Have questions for the panel? Submit them in advance to questions@insightcced.org. Panelists will also address questions from the in-person and online audiences.

Unable to attend? All registrants will receive an invitation to access the recorded video and podcast.

 

 

Getting Real About Racial Wealth Inequities Part 2: Changing the Narrative and Building Power

Listen to Dorian Warren, Anne Price, Dedrick Asante-Muhammad, and Shawn Sebastian discuss how to reframe the conversation around racial wealth inequity to support both incremental and transformative policy change. 


Racial wealth inequity is a deeply entrenched problem that remains poorly addressed by conventional public policy and poorly served by many of the mainstream narratives around it. Inequities that should and could be dismantled are thus reinforced.

How can we change the conversation to lay the groundwork for advancing equity? And how can we come together to foster alignment and the necessary power for realizing that change?

To explore these questions, the Insight Center partnered with Prosperity Now to host a virtual conversation, Getting Real About Racial Wealth Inequities Part 2: Changing the Narrative and Building Power, a follow-up to our first discussion in this series.

Dorian Warren, President of the Center for Community Change Action, Fellow at the Roosevelt Institute and Co-chair for the Economic Security Project, led a virtual exchange with:

The panel discussed how widely held beliefs on solutions to racial wealth inequity are damaging and false, and how institutions like the Federal Reserve continue to shape policy around harmful narratives of Black and Brown people. The panel identified important counter-narratives and strategies for advancing racial equity, and discussed different approaches to advocacy and policy change, from the incremental to the transformative. 

Watch the full discussion using the media player above, or listen to the podcast by using the audio player below or by visiting the Hidden Truths podcast on iTunes or Android.


Additional Resources


You can also follow and add to this conversation on Twitter using #GettingRealAboutRace and #RacialWealthInequity, and be sure to tag us at @InsightCCED and @prosperitynow.

Missed our first conversation on racial wealth inequities? Watch the video or listen to the podcast.

Getting Real About Racial Wealth Inequities: Reflections & Next Steps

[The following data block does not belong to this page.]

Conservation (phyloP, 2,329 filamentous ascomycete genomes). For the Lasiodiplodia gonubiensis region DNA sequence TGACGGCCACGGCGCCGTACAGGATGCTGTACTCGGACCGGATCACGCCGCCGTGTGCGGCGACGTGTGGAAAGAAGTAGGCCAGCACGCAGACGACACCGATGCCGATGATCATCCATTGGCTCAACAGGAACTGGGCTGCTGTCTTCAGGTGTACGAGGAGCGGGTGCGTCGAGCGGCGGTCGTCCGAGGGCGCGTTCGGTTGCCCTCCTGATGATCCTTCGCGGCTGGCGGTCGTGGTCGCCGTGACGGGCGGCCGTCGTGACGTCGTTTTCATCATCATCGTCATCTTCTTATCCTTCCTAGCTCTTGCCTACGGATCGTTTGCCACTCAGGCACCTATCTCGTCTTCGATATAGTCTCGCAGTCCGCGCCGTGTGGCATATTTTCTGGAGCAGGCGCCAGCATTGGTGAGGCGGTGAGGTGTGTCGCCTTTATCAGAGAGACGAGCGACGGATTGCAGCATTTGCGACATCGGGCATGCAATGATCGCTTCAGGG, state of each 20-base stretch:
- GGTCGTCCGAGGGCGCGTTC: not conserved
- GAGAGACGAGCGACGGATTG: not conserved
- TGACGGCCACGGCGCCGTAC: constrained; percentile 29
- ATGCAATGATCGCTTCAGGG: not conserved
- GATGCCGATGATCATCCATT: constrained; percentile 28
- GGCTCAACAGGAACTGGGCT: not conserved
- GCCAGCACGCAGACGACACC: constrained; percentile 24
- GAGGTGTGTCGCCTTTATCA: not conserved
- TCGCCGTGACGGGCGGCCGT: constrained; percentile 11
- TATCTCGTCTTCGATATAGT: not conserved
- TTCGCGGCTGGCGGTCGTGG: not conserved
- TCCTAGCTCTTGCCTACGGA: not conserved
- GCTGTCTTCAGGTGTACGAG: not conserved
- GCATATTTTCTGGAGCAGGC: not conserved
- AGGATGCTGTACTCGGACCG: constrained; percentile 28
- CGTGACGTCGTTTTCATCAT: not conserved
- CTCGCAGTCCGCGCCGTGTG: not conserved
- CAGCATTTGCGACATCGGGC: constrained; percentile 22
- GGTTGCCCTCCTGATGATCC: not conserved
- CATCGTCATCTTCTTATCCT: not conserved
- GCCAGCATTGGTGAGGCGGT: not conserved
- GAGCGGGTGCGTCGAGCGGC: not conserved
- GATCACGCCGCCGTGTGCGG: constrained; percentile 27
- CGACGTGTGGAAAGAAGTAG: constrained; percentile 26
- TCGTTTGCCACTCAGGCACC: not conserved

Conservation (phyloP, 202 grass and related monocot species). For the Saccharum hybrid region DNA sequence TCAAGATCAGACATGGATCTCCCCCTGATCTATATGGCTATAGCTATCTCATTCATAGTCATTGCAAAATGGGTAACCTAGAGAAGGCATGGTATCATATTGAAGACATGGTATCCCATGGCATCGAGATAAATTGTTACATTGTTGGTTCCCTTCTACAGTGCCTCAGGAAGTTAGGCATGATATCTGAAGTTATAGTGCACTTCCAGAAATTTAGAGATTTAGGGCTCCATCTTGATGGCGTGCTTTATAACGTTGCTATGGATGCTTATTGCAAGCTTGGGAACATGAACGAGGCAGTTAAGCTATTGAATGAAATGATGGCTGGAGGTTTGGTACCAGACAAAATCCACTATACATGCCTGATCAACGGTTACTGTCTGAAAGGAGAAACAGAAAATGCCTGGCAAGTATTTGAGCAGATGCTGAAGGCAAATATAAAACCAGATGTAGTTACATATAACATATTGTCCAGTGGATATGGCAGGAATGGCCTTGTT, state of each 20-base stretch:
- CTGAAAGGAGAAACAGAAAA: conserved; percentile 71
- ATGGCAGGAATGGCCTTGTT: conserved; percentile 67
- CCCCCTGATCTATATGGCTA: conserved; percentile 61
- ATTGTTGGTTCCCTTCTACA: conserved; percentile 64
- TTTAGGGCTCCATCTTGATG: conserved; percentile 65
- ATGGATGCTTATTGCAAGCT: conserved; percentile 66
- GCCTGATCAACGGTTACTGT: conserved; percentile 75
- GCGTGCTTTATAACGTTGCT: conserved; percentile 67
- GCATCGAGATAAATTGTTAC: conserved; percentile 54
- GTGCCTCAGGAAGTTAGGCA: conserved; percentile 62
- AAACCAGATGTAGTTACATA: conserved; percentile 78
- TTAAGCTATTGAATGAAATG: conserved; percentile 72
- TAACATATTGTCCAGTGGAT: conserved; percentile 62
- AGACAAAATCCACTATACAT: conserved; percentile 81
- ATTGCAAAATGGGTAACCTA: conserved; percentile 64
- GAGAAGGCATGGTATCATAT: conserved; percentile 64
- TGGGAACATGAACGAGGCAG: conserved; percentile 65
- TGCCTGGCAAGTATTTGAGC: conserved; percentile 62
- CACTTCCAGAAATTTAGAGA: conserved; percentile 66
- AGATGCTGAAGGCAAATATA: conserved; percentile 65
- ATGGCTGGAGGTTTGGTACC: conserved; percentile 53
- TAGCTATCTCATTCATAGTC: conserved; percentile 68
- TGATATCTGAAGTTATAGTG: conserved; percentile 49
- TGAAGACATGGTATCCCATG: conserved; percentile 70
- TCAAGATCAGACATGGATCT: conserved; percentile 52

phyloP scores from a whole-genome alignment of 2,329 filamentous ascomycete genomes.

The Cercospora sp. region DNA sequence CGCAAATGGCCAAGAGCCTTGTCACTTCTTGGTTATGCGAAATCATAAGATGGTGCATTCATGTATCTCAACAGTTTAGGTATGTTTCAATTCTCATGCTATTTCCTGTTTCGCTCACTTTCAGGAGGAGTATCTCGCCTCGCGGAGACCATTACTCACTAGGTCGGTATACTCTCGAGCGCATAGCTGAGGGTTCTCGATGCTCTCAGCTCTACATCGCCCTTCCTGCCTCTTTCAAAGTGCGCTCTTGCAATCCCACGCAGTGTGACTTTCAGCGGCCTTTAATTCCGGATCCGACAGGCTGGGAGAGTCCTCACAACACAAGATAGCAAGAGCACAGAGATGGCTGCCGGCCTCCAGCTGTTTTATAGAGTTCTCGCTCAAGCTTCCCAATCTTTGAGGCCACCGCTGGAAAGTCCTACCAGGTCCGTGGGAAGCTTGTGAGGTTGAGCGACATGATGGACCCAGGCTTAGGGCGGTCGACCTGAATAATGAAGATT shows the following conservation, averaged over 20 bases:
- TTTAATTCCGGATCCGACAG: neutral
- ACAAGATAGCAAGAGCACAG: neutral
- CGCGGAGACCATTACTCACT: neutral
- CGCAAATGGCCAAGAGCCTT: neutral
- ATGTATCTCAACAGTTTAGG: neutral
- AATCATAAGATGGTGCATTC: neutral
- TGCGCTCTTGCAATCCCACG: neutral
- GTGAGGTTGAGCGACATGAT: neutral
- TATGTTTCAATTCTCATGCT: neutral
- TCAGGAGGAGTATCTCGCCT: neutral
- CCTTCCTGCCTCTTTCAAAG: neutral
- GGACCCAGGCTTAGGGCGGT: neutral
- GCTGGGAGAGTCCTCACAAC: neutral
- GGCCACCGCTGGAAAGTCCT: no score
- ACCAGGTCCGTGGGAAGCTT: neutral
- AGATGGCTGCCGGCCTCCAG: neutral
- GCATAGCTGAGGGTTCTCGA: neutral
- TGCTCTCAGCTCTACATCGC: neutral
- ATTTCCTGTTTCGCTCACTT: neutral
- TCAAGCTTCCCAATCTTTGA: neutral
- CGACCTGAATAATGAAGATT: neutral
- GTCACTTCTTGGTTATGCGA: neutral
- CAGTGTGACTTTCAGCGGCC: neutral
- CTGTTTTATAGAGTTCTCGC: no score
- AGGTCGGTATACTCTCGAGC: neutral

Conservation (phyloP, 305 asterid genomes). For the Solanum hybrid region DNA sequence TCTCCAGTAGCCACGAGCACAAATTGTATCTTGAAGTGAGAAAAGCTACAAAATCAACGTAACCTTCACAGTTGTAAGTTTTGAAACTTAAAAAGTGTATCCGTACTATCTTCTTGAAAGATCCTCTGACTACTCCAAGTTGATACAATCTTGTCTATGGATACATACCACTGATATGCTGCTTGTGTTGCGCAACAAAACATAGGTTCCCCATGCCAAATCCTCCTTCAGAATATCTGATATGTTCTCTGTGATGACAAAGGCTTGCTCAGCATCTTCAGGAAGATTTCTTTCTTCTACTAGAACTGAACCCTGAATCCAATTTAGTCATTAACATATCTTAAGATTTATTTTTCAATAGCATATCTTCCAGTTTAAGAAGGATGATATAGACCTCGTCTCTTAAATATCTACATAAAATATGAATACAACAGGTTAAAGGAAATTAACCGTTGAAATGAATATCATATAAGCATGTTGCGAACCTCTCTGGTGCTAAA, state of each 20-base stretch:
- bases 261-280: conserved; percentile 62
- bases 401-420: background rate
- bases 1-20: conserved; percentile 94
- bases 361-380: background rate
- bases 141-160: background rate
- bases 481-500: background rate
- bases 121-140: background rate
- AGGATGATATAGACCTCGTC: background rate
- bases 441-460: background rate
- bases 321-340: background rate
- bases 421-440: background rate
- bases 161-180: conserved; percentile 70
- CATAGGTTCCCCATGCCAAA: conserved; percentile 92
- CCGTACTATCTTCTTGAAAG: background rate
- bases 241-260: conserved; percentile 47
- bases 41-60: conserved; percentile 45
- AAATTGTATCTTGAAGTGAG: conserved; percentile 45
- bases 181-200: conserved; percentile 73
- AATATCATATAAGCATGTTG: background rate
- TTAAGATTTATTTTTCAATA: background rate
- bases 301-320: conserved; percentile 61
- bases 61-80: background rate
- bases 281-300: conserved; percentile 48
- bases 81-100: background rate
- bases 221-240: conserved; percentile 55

Listen to Anne Price, Dedrick Asante-Muhammad, and Dorian Warren discuss the realities, myths, and narratives behind racial wealth inequities, and next steps for fostering racial economic justice and equity.


Persistent racial wealth inequity in the U.S. stems from a legacy of deep-rooted, systemic racial and economic injustice. Policy decisions – both intentional and careless – have not only systematically excluded people of color from economic opportunity but have extracted wealth from families and communities over many generations.

Addressing racial wealth stratification has been a key focus of work in the economic security field for more than a decade. Where are we in efforts to tackle racial wealth inequities, and what are our next steps for securing policies that foster equity and opportunity for all?

To explore these issues, the Insight Center partnered with Prosperity Now to host a virtual conversation, Getting Real About Racial Wealth Inequities: Reflections & Next Steps.

Dorian Warren, President of the Center for Community Change Action, Fellow at the Roosevelt Institute and Co-chair for the Economic Security Project, led a virtual exchange with:

The panel discussed the latest research on racial wealth inequities, reflected on past and current efforts in the field, identified strategies and pathways for advancing racial wealth equity, and more.

Watch the full discussion using the media player above, or listen to the podcast by using the audio player below or by visiting the Hidden Truths podcast on iTunes or Android.

 

 

You can follow and add to this conversation on Twitter by using the hashtags #GettingRealAboutRace and #RacialWealthGap and be sure to tag us at @InsightCCED and @prosperitynow.


Additional Resources